The pace of preparations for Return to Flight is picking up, with several key milestones in recent weeks marking important progress in readying the Space Shuttle Discovery for its next mission.
Discovery is progressing after the completion of extensive wiring for Return to Flight, as well as the transition from its modification period to more regular processing at the Kennedy Space Center (KSC), Fla. Meanwhile, the first piece of Discovery's twin Solid Rocket Boosters was moved to a processing facility on site and workers are installing several important components.
Though Discovery appears unchanged from the outside, the orbiter is very different on the inside. The power-up on July 27 follows safety improvements and modifications to enhance vehicle monitoring during flight. Technicians have installed cabling for wing leading-edge sensors and to support a digital camera to document the External Tank as it separates from Discovery. Wiring also has been installed to support a boom extension for the Shuttle's robotic arm that will provide the ability to inspect nearly all the outside areas of the orbiter's Thermal Protection System in detail.
On August 9, the first segment of the Solid Rocket Boosters designated for Discovery's flight was moved to the Rotation Processing and Surge Facility at KSC. The aft skirt -- the bottom, skirt-shaped section of the boosters -- will have two other components installed: an aft motor segment and an External Tank attach ring. Next month, the structure will move to the Vehicle Assembly Building for stacking operations.
Engineers and technicians have applied many of the modifications laid out in NASA's Implementation Plan for Space Shuttle Return to Flight and Beyond.
"The Vision for Space Exploration begins with safely returning the Shuttle to flight and resuming assembly of the International Space Station," said Michael Kostelnik, Deputy Associate Administrator for International Space Station and Space Shuttle Programs. "These processing milestones show we're moving toward that goal," he added.
Eighty-eight sensors will be installed on each wing. Sixty-six will measure acceleration and impact data and 22 will take temperature data during Discovery's climb to orbit. Ongoing tests have demonstrated these sensors can detect very small impacts.
Wiring has been added to the umbilical well under Discovery to accommodate a digital camera, which will transmit External Tank photos to the ground quickly. When the tank is separated from the Shuttle, an automatic sequence will capture 24 images, at one frame every 1.5 seconds. These images will be downlinked to Mission Control at the Johnson Space Center in Houston for review and analysis.
"The Program's first line of defense was to redesign the External Tank so that debris of a critical size never impacts the orbiters again," said Bill Parsons, Space Shuttle Program Manager. "We have done that. Combined with ground, airborne and onboard cameras and lasers, the addition of sensors will provide more detection and inspection capability than the Program has ever had," Parsons added.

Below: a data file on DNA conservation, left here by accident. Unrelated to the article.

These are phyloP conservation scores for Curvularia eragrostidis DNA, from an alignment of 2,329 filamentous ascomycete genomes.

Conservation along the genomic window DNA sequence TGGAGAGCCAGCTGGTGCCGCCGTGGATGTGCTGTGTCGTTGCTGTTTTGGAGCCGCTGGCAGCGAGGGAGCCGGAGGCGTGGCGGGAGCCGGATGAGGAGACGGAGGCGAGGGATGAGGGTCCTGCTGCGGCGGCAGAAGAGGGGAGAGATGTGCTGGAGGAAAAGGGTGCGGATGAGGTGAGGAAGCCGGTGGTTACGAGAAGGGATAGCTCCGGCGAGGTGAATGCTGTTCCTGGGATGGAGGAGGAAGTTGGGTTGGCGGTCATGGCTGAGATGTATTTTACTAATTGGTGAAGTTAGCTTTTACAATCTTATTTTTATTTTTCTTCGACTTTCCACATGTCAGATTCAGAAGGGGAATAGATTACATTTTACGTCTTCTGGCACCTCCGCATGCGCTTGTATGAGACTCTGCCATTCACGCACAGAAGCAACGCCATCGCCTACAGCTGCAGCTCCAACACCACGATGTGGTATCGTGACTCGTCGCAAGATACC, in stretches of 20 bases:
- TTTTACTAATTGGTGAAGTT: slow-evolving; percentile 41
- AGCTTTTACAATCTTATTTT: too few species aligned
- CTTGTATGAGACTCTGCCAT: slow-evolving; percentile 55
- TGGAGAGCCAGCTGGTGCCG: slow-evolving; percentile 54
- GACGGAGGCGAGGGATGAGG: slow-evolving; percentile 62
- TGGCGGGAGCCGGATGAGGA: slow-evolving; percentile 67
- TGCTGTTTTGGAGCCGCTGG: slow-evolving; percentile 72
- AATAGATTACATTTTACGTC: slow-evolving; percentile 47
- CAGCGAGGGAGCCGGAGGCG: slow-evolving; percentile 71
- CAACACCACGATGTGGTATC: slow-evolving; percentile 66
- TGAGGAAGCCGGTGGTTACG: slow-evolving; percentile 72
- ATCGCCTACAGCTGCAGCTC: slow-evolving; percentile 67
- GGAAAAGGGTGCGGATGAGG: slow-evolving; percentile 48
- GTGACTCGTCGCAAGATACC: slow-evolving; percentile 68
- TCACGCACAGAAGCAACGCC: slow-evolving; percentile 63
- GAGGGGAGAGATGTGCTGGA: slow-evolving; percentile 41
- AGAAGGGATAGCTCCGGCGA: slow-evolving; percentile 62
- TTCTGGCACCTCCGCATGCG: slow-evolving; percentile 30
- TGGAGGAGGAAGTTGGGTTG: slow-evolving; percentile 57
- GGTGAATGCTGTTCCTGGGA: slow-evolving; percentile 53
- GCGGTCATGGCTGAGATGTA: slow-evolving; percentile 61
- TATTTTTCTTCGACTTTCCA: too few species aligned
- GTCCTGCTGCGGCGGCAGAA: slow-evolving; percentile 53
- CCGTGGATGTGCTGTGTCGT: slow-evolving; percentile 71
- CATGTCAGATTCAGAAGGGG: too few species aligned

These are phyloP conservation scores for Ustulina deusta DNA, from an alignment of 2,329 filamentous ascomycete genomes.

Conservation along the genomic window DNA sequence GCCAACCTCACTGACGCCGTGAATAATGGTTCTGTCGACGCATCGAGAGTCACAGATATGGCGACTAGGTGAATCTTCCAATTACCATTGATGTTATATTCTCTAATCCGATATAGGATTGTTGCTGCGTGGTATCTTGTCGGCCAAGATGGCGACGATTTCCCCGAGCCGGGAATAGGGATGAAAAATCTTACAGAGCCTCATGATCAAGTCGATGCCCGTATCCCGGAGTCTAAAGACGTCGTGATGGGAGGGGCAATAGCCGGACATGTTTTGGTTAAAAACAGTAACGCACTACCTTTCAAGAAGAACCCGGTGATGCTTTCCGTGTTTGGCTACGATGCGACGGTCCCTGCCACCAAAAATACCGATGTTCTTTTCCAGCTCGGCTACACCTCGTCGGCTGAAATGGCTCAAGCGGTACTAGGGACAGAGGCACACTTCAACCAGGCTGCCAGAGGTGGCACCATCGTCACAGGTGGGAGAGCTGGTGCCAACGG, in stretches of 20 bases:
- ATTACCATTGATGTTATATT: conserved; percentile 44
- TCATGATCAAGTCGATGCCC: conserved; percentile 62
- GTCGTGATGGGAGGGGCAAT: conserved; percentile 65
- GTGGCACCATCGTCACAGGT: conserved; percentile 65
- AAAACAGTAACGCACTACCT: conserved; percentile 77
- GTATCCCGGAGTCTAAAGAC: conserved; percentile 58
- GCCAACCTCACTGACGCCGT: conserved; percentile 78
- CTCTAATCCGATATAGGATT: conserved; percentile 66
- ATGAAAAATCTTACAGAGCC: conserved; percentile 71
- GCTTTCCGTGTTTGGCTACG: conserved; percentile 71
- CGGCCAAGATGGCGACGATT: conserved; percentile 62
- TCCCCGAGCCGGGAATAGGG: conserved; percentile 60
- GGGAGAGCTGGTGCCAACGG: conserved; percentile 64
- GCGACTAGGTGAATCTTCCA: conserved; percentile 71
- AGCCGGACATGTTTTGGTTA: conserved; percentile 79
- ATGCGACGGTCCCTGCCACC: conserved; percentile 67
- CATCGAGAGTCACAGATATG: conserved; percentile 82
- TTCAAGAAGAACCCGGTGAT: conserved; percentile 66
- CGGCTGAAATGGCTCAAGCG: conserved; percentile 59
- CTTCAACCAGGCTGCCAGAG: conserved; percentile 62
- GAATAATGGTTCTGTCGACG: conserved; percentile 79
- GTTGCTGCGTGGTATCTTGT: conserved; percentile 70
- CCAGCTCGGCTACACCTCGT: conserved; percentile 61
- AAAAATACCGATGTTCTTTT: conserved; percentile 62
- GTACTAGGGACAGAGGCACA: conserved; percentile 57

The visible progress in Florida and other locations around the country parallels work by the Space Shuttle Program and its many contractor and subcontractor teams in response to the Columbia Accident Investigation Board's recommendations. NASA's Space Flight Leadership Council is the internal body reviewing the Shuttle Program's work, and the Stafford-Covey Return to Flight Task Group provides independent, external oversight. NASA is working toward a launch planning window for Discovery that opens in March 2005.
Since September 2002, Discovery has been in a regularly scheduled Orbiter Major Modification period for maintenance and upgrades. In addition to the Return to Flight work, more than 100 modifications have been performed, including the addition of the Multi-functional Electronic Display System, or "glass cockpit."
"Along with the power-up, we have passed several significant milestones during the last few months with the installation of the Forward Reaction Control System, the Reinforced Carbon-Carbon nose cap and wing leading-edge panels," Discovery Vehicle Manager Stephanie Stilson said. "I am very optimistic we are moving toward a launch next spring," she concluded.
Discovery - is the third orbiter to become operational at Kennedy Space Center. Discovery benefited from lessons learned in the construction and testing of Enterprise, Columbia and Challenger. At rollout, its weight was some 6,870 pounds less than Columbia. Two orbiters, Challenger and Discovery, were modified at KSC to enable them to carry the Centaur upper stage in the payload bay. These modifications included extra plumbing to load and vent Centaur's cryogenic (L02/LH2) propellants (other IUS/PAM upper stages use solid propellants), and controls on the aft flight deck for loading and monitoring the Centaur stage. No Centaur flight was ever flown and after the loss of Challenger it was decided that the risk was too great to launch a shuttle with a fueled Centaur upper stage in the payload bay.
All the remaining three space shuttles remain grounded after the loss of Columbia.
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